Advice on hardware

Firstly this is my first post, please forgive me if this has already been answered in a forum - I used the search function and couldn't find exactly what I needed, been doing this for just under an hour.

I was given a present recently - Francis Pretzel board starter kit. Uno board, LED's an LCD screen..Im sure you have seen this in shops.

Over the last few weeks I have worked my way through nearly all the examples and each time they have been more and more complex, which is excellent.

And...Now I'd like to expand a bit further, I'm hooked!!

The one thing that impressed me was the way it easily configured with my wifi and mobile devices.

I have a fair few things that I control already, by using my own webserver (under my desk) Hence this present from a friend - trying to minimize my work space I guess. I can create web pages and servers, I currently work in a company programming touchscreens for home automation (Air cond, Lights, heating and so on..)

What I am looking to do with some of your suggestions is to build a web based interface that sits on my network and allows me to operate and activate/deactivate certain things via my phone/ipad.

I have been looking at the web and found a number of people using different kit and I thought I'd ask here for your expert advice please.

Which would you use for:

  1. Arduino board
  2. Ethernet shield (if not included in the above)
  3. SD card or other board that I could upload a web page to.

Thank you to any advice and for reading this.



Given that the Arduino boards are constrained in memory and processing power, I would try and shift as much of the heavy lifting as possible server side. Create a web application that exposes some simple JSON based web services for the Arduino to call to send information to the server. You can then use the full power of whatever server side language and application server you are using to visualise the information from the Arduino in whatever way you choose.

For getting the Arduino to do things, you can either have it poll the server periodically for instructions or create a simple HTTP server on the Arduino to process simple commands from the server.

Bear in mind that if you put this onto the web you will want some sort of security over the top to prevent unauthorised access. Arduino's on their own aren't powerful enough to perform SSL/TLS encryption but some wifi and 3G shields/breakouts can do this.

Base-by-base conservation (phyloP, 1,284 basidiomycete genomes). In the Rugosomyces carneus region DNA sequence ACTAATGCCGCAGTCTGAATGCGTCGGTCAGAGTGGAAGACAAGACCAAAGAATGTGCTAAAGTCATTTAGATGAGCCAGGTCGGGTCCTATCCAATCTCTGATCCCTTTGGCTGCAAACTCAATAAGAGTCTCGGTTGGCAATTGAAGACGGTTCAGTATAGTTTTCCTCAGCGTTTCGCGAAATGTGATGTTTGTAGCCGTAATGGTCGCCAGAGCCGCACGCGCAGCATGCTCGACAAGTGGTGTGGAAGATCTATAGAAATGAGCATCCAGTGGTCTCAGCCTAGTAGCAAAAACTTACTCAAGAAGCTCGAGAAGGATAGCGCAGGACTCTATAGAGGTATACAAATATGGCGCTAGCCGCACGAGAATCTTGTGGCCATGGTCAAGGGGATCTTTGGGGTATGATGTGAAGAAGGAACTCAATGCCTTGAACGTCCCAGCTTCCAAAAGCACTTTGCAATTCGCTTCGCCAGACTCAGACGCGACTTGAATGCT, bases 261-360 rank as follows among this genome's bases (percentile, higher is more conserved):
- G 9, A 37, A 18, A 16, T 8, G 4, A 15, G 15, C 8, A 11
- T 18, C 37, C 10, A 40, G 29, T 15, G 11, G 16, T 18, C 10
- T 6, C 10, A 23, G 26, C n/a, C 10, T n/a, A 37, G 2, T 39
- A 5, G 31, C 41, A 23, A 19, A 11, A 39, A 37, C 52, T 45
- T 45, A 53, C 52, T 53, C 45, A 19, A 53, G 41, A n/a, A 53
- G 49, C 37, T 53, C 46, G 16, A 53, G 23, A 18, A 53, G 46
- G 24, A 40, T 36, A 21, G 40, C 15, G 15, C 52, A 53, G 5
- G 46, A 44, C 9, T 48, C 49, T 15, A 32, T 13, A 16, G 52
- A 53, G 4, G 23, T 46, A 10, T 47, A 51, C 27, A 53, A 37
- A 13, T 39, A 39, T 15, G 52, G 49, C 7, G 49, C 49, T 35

I have previously used a ITEAD 3G shield and and Adafruit ATWINC1500 wifi breakout with Uno's and Mega's for these types of projects. I've found that you quickly reach the memory limit on an Uno when trying to parse HTTP responses from the server unless they are quite small.

Look at my project for relays and IR TV Control which is really to interface with SmartThings, however, the little website on the Arduino can be accessed via LAN. Meaning you don't need the SmartThings piece to just use the Arduino samples I provide.

Instead of Arduno/AVR/Atmel, look into using the ESP8266/NodeMCU because those are the new standard given the large amount of memory when compared to Arduino and the built-in wifi.

Easiest is to buy Arduino Nano V3 with an Ethernet shield (ENC28J60) that just fits it like a glove and looks great. Again though, limited memory...

Try not to use the ENC28J60 (Ethernet module) if you absolutely don't have to because the current libraries like UIPEthernet still have a hard time showing the page on my Android/IOS while computers can open the page. It's also complicated to wire the ENC28J60 board to the NodeMCU as you have to use 2 mosfets, resistor & capacitor.

To be honest, my need is RJ45 because my gate motor box does not get wifi so I'm using Ethernet over Powerline adapter and hence the ridiculous amount of time I've spent on RJ45/Ethernet.

Take a look at the ESP8266 SoC/WiFi radio: it's small, cheap, and much more powerful than an Arduino Uno (160MHz, 32-bit, 64k instruction RAM, 96k data RAM, 0.512-4MB flash (depends on the type you buy), 2.4GHz WiFi ...). It can easily serve webpages, process responses and turn on/off its I/O pins accordingly.
The best part is that you can program it using the Arduino IDE, so you can use a language you're already familiar with. It has libraries for WiFi, HTTP, server, file systems, ... built-in, so it's much easier than having to set up an Ethernet library that works with your shield, over a slow UART or SPI connection.
It's very well documented, and it's really easy to create a server, and even upload new webpage to it from within your browser, and it can be stored on the 0.5-3.5MB flash file system (with real files and folders). That's more than enough for a couple of webpages worth of HTML, CSS, JavaScript and small images.

You can find them on Ebay for ~$3 shipped. Make sure you buy a breakout board as well, to use it on a breadboard. There are many packages available, some don't give you access to all I/O pins. You'll also need a 3.3V USB-to-Serial converter (a 5V one will blow up the chip) and 3.3v voltage regulator as well.
Some ESP8266 boards, like the SparkFun ESP8266 Thing or the NodeMCU have the USB-to-Serial onboard, and fit directly into a breadboard. They has a decent power supply and reset/program buttons as well. You can compare it to a normal Arduino. They're a bit more "expensive", but much easier to work with, especially for a beginner.

Hope this helps!

Thank you all for your helpful threads.

I'll research all of these in the morning.